Brent-WTI spread and downstream stocks
Any expansion in the Brent-WTI spread could benefit US refineries and cause their input costs to fall. US refiners’ output prices are benchmarked to stronger Brent prices. A narrowing spread has the opposite impact.
On May 24, the Brent-WTI spread expanded to ~$10.06—the widest level since February 21. Last week, the VanEck Vectors Oil Refiners ETF (CRAK) fell 2.3% and was the second outperformer among energy subsector ETFs. Trade war tensions might have dragged US downstream stocks despite a wider Brent-WTI spread.
Brent-WTI spread and US upstream companies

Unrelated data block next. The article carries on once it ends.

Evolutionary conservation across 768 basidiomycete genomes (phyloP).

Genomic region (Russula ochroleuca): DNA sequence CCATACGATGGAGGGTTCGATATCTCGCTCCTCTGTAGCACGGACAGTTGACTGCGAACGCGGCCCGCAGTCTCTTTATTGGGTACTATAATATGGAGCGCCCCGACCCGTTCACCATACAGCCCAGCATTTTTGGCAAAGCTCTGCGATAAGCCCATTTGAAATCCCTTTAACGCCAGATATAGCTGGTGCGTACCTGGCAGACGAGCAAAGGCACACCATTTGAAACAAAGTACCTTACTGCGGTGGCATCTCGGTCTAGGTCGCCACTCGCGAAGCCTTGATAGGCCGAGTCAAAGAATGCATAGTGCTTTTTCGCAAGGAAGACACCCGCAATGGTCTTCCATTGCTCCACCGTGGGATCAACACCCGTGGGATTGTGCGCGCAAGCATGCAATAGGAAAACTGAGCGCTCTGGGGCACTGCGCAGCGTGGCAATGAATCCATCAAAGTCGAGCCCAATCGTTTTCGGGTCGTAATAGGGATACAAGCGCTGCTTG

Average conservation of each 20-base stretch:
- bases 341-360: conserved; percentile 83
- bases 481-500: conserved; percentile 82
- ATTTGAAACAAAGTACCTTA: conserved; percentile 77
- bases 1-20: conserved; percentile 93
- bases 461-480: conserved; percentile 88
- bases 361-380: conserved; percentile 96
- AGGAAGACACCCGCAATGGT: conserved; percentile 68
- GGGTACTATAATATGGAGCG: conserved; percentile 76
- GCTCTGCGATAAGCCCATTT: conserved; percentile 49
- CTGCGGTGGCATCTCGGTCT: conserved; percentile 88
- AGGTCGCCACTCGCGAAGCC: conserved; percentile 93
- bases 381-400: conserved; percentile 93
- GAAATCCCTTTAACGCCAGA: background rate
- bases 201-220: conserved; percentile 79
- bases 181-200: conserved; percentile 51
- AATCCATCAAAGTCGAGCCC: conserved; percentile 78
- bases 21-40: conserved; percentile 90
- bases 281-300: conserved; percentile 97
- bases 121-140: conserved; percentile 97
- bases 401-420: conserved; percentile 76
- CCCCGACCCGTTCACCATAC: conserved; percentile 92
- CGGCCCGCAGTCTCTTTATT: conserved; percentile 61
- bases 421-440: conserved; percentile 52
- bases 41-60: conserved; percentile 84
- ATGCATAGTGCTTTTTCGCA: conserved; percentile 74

The widening gap between Brent and WTI crude oil prices could benefit US crude oil exporters. Any rise in the spread could help mitigate transportation costs and increase profits.
However, a rise in the Brent-WTI spread could mean lower domestic prices for US crude oil producers like Chesapeake Energy (CHK) and Concho Resources (CXO) compared to their peers including ConocoPhillips (COP). ConocoPhillips has significant exposure outside the US. Pioneer Natural Resources (PXD) will also likely benefit from the higher Brent-WTI spread.
Brent-WTI spread in 2019
On May 7, the U.S. Energy Information Administration reported its Short-Term Energy Outlook report. Based on the report, OPEC production will likely decline in 2019 and 2020. During this period, US oil supplies will likely rise, which might widen the Brent-WTI spread in the long term.